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Our intention is to inform people of racist, homophobic, religious extreme hate speech perpetrators across social networking internet sites. And we also aim to be a focal point for people to access information and resources to report such perpetrators to appropriate web sites, governmental departments and law enforcement agencies around the world.

We will also post relevant news worthy items and information on Human rights issues, racism, extremist individuals and groups and far right political parties from around the world although predominantly Britain.

Friday, 19 November 2010

The BNP are in trouble – but there’s no cause for complacency (UK)

It seems that there are increasingly strong indicators that the British National Party is falling apart. With mounting stories about infighting, growing debts and the ongoing court case over its constitution there is reason to imagine that in years or even months to come, the BNP will cease to be any kind of force in British politics. Yet that is no reason to be complacent.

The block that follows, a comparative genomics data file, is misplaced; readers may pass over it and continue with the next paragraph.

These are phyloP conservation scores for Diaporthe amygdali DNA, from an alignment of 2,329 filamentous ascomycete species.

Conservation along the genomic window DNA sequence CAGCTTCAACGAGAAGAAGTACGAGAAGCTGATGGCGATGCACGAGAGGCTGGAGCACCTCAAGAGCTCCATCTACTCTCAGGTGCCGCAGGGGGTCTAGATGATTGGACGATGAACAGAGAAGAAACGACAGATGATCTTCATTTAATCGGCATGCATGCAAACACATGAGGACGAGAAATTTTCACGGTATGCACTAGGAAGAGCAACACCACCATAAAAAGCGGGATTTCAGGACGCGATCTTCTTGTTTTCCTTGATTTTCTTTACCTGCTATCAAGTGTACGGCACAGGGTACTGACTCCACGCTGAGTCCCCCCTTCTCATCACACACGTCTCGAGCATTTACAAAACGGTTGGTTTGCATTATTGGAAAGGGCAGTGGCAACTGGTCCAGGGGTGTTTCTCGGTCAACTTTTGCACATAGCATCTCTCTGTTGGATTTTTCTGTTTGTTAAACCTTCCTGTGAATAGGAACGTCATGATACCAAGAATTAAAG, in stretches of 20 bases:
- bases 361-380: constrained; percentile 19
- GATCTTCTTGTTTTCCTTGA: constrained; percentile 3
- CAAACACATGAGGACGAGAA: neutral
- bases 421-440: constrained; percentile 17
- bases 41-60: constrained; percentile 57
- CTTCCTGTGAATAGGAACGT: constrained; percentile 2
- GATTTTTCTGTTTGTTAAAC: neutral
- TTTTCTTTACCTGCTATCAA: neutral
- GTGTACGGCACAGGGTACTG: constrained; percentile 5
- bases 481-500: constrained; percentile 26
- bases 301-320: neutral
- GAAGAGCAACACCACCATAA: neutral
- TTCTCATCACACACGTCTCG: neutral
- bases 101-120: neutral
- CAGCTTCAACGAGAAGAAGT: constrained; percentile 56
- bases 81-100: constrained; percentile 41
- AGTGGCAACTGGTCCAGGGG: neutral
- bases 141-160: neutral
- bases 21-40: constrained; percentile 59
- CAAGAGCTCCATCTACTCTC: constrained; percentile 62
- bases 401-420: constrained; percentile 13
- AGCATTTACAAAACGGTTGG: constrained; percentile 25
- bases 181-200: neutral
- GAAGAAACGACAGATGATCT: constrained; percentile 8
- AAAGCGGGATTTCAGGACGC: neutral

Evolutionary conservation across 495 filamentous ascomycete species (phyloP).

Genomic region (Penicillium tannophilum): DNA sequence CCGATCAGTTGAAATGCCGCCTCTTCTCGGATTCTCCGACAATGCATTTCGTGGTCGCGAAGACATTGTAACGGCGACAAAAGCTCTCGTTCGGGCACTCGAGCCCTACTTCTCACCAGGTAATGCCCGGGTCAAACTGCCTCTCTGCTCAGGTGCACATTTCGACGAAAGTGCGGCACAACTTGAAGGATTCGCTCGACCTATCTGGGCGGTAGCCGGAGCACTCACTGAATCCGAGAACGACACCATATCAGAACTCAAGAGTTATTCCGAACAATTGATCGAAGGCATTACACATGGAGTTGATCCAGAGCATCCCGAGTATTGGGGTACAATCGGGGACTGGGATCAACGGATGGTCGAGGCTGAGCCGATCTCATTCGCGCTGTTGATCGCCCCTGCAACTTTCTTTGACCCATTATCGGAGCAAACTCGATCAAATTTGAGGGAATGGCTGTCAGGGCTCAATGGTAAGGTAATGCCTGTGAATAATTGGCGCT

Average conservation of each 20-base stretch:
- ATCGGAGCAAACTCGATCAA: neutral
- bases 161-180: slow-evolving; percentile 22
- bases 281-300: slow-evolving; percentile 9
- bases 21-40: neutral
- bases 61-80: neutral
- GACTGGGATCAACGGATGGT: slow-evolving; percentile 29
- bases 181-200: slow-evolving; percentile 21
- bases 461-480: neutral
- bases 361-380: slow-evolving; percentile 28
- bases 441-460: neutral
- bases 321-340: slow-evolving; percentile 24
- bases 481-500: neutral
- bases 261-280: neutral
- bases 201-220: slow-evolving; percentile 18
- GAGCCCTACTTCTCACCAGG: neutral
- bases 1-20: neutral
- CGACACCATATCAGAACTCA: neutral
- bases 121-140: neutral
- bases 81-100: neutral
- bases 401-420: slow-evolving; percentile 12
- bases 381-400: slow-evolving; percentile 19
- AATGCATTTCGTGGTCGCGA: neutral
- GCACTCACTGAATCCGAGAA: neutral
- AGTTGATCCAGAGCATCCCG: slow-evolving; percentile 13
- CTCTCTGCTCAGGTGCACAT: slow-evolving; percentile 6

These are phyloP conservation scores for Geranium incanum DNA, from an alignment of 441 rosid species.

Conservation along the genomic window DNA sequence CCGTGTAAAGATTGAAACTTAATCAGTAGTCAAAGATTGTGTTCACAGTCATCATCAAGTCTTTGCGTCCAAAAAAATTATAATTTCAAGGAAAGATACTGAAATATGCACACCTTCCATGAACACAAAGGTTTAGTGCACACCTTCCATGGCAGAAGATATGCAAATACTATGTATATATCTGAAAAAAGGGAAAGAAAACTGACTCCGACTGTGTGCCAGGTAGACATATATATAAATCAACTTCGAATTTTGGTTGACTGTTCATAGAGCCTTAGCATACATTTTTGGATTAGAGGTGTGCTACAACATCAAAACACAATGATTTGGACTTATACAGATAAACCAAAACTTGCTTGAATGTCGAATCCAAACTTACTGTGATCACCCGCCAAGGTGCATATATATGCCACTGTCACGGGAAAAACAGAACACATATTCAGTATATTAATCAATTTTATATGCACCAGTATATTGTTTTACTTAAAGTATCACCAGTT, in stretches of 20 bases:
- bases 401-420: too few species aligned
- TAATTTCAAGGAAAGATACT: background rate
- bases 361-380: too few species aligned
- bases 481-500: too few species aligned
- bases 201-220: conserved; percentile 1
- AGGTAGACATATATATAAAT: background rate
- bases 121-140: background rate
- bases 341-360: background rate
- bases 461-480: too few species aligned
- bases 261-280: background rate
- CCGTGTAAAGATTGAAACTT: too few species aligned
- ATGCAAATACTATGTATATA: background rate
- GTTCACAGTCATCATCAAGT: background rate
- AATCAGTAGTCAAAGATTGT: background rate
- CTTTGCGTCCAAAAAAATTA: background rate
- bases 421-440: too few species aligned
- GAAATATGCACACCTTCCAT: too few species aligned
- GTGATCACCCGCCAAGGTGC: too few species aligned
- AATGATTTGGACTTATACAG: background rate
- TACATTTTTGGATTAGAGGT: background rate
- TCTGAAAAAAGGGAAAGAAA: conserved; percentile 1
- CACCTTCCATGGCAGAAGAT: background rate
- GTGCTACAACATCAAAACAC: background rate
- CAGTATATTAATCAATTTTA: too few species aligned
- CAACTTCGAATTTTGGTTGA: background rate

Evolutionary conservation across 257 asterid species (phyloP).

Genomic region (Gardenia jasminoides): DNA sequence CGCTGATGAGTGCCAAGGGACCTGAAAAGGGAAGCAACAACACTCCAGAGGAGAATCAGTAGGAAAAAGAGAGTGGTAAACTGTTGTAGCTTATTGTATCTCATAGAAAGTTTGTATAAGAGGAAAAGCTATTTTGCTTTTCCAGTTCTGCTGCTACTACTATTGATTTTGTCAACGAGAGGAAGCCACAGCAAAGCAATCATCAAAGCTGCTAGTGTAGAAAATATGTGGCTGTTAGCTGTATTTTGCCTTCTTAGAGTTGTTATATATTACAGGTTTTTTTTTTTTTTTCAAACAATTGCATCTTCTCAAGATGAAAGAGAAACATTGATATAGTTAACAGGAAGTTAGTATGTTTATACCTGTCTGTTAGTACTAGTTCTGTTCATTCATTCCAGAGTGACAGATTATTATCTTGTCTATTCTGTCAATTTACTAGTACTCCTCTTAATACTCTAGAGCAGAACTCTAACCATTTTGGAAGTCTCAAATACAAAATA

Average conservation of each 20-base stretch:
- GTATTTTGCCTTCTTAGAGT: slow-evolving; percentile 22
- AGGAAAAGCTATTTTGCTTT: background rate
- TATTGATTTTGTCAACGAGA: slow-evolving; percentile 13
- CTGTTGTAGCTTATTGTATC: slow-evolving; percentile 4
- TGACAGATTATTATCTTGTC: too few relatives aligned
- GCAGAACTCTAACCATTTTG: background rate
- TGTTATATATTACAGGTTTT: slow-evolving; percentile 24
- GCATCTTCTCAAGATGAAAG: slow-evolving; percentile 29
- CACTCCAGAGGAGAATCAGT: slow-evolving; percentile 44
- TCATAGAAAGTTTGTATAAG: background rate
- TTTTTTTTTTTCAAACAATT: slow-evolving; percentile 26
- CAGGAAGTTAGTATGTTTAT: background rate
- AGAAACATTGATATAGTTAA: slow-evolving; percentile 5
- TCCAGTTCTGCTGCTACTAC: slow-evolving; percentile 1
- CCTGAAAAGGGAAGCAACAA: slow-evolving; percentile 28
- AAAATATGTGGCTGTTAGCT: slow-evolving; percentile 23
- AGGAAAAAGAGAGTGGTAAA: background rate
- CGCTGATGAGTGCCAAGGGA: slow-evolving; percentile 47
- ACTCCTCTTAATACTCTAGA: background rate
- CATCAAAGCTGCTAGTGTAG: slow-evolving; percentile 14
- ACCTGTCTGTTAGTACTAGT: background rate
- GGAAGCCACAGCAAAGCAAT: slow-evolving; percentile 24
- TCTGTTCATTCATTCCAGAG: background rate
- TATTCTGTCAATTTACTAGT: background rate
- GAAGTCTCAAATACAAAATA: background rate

Last week, I became vice-chair of Labour Friends of Searchlight, along with Liz Kendall and Shabana Mahmood – all three of us new MPs, determined to help Jon Cruddas and Searchlight who are leading the fight against racism. The inaugural meeting was packed with Labour MPs and all had noted the anti-Muslim feeling that appears to have largely replaced traditonal forms of racism in many communities up and down the country.

I have seen this  for myself in my constituency, where a small number of anonymous online bloggers tried to take over the local newspaper’s online comments forum with anti-Muslim attacks. When they were banned from it, they found other avenues – first mounting a campaign to persuade the public that I am a Muslim (I am not) and then attacking the council over the supply of halal meat in primary schools. It is interesting and worrying that they have latched onto Islam as their sole strategy to whip up fear and suspicion, regardless of how far-fetched the campaigns are.

Labour MPs have similar stories from their own constituencies. Currently, Members of Parliament are being targeted in a letter-writing campaign which focuses on whether halal meat should be banned in this country. The people who are sending these standard letters are not racist, but the people behind the campaign clearly are. All three of the main political parties are united in the belief that our response requires care and thought.

In truth, the BNP has always created the impression that it had more support than it did in reality. Fielding unprecedented numbers of candidates at the 2010 general election helped to fuel the fiction that the far right had a real presence in communities where in fact it had little support and no activists. And there are few people who haven’t realised that the BNP’s online presence is a result of the efforts of a handful of individuals posting under various pseudonyms.